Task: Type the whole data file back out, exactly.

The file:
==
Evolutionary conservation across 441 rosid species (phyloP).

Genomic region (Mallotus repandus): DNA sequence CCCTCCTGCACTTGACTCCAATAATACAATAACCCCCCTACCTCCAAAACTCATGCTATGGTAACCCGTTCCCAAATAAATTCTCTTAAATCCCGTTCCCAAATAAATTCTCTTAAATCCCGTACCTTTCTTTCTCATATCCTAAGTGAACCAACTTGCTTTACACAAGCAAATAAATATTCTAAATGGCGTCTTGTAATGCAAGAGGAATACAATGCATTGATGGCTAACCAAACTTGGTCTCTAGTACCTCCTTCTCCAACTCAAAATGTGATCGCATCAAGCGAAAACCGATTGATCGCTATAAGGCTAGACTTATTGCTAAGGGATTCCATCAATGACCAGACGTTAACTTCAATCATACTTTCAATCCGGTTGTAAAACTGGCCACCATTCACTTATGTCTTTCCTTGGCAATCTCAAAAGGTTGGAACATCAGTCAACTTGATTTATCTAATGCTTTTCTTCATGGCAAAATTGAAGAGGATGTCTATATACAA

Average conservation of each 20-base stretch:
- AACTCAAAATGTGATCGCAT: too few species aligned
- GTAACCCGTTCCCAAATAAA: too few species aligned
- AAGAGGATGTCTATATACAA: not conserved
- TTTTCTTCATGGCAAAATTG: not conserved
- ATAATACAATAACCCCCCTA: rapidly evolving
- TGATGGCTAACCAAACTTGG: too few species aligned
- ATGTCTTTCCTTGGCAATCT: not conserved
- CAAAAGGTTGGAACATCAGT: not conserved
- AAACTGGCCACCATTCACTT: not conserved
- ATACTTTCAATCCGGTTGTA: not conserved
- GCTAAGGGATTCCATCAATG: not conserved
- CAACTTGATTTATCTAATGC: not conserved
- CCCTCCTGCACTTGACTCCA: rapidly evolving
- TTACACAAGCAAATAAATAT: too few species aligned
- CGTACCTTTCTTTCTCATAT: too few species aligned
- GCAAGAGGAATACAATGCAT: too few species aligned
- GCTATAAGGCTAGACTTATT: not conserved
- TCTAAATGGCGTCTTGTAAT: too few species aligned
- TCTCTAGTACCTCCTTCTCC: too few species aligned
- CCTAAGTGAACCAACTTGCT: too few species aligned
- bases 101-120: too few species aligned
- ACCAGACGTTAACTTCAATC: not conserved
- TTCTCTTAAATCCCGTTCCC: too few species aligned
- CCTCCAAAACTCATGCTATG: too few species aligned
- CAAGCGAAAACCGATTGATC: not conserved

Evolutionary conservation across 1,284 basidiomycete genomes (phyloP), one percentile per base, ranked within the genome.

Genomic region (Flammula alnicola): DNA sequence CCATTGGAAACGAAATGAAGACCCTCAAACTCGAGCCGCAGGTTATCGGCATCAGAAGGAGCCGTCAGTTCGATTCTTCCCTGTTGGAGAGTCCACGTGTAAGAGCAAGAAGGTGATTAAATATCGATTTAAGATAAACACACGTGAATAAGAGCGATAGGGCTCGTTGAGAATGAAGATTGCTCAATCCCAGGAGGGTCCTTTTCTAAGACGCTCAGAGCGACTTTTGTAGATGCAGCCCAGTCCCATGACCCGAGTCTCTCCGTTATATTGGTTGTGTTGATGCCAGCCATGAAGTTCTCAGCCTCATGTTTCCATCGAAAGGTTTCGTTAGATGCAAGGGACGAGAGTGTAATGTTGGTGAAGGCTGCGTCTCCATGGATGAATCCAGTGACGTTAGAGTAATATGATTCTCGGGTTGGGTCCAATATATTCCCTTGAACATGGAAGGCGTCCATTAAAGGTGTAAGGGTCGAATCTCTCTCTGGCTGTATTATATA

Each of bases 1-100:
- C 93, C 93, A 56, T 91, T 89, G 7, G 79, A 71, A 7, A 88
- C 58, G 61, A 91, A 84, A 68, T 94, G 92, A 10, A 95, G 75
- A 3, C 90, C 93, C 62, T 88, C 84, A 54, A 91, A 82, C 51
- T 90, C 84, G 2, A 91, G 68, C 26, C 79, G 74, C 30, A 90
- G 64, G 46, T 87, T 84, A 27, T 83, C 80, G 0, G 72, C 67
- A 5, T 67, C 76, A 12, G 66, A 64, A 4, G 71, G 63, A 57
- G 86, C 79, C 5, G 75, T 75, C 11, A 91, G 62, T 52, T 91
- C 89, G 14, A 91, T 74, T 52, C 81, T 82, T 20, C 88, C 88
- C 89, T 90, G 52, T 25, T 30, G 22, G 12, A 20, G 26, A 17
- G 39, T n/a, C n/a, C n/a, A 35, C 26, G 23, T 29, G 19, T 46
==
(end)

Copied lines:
Evolutionary conservation across 441 rosid species (phyloP).

Genomic region (Mallotus repandus): DNA sequence CCCTCCTGCACTTGACTCCAATAATACAATAACCCCCCTACCTCCAAAACTCATGCTATGGTAACCCGTTCCCAAATAAATTCTCTTAAATCCCGTTCCCAAATAAATTCTCTTAAATCCCGTACCTTTCTTTCTCATATCCTAAGTGAACCAACTTGCTTTACACAAGCAAATAAATATTCTAAATGGCGTCTTGTAATGCAAGAGGAATACAATGCATTGATGGCTAACCAAACTTGGTCTCTAGTACCTCCTTCTCCAACTCAAAATGTGATCGCATCAAGCGAAAACCGATTGATCGCTATAAGGCTAGACTTATTGCTAAGGGATTCCATCAATGACCAGACGTTAACTTCAATCATACTTTCAATCCGGTTGTAAAACTGGCCACCATTCACTTATGTCTTTCCTTGGCAATCTCAAAAGGTTGGAACATCAGTCAACTTGATTTATCTAATGCTTTTCTTCATGGCAAAATTGAAGAGGATGTCTATATACAA

Average conservation of each 20-base stretch:
- AACTCAAAATGTGATCGCAT: too few species aligned
- GTAACCCGTTCCCAAATAAA: too few species aligned
- AAGAGGATGTCTATATACAA: not conserved
- TTTTCTTCATGGCAAAATTG: not conserved
- ATAATACAATAACCCCCCTA: rapidly evolving
- TGATGGCTAACCAAACTTGG: too few species aligned
- ATGTCTTTCCTTGGCAATCT: not conserved
- CAAAAGGTTGGAACATCAGT: not conserved
- AAACTGGCCACCATTCACTT: not conserved
- ATACTTTCAATCCGGTTGTA: not conserved
- GCTAAGGGATTCCATCAATG: not conserved
- CAACTTGATTTATCTAATGC: not conserved
- CCCTCCTGCACTTGACTCCA: rapidly evolving
- TTACACAAGCAAATAAATAT: too few species aligned
- CGTACCTTTCTTTCTCATAT: too few species aligned
- GCAAGAGGAATACAATGCAT: too few species aligned
- GCTATAAGGCTAGACTTATT: not conserved
- TCTAAATGGCGTCTTGTAAT: too few species aligned
- TCTCTAGTACCTCCTTCTCC: too few species aligned
- CCTAAGTGAACCAACTTGCT: too few species aligned
- bases 101-120: too few species aligned
- ACCAGACGTTAACTTCAATC: not conserved
- TTCTCTTAAATCCCGTTCCC: too few species aligned
- CCTCCAAAACTCATGCTATG: too few species aligned
- CAAGCGAAAACCGATTGATC: not conserved

Evolutionary conservation across 1,284 basidiomycete genomes (phyloP), one percentile per base, ranked within the genome.

Genomic region (Flammula alnicola): DNA sequence CCATTGGAAACGAAATGAAGACCCTCAAACTCGAGCCGCAGGTTATCGGCATCAGAAGGAGCCGTCAGTTCGATTCTTCCCTGTTGGAGAGTCCACGTGTAAGAGCAAGAAGGTGATTAAATATCGATTTAAGATAAACACACGTGAATAAGAGCGATAGGGCTCGTTGAGAATGAAGATTGCTCAATCCCAGGAGGGTCCTTTTCTAAGACGCTCAGAGCGACTTTTGTAGATGCAGCCCAGTCCCATGACCCGAGTCTCTCCGTTATATTGGTTGTGTTGATGCCAGCCATGAAGTTCTCAGCCTCATGTTTCCATCGAAAGGTTTCGTTAGATGCAAGGGACGAGAGTGTAATGTTGGTGAAGGCTGCGTCTCCATGGATGAATCCAGTGACGTTAGAGTAATATGATTCTCGGGTTGGGTCCAATATATTCCCTTGAACATGGAAGGCGTCCATTAAAGGTGTAAGGGTCGAATCTCTCTCTGGCTGTATTATATA

Each of bases 1-100:
- C 93, C 93, A 56, T 91, T 89, G 7, G 79, A 71, A 7, A 88
- C 58, G 61, A 91, A 84, A 68, T 94, G 92, A 10, A 95, G 75
- A 3, C 90, C 93, C 62, T 88, C 84, A 54, A 91, A 82, C 51
- T 90, C 84, G 2, A 91, G 68, C 26, C 79, G 74, C 30, A 90
- G 64, G 46, T 87, T 84, A 27, T 83, C 80, G 0, G 72, C 67
- A 5, T 67, C 76, A 12, G 66, A 64, A 4, G 71, G 63, A 57
- G 86, C 79, C 5, G 75, T 75, C 11, A 91, G 62, T 52, T 91
- C 89, G 14, A 91, T 74, T 52, C 81, T 82, T 20, C 88, C 88
- C 89, T 90, G 52, T 25, T 30, G 22, G 12, A 20, G 26, A 17
- G 39, T n/a, C n/a, C n/a, A 35, C 26, G 23, T 29, G 19, T 46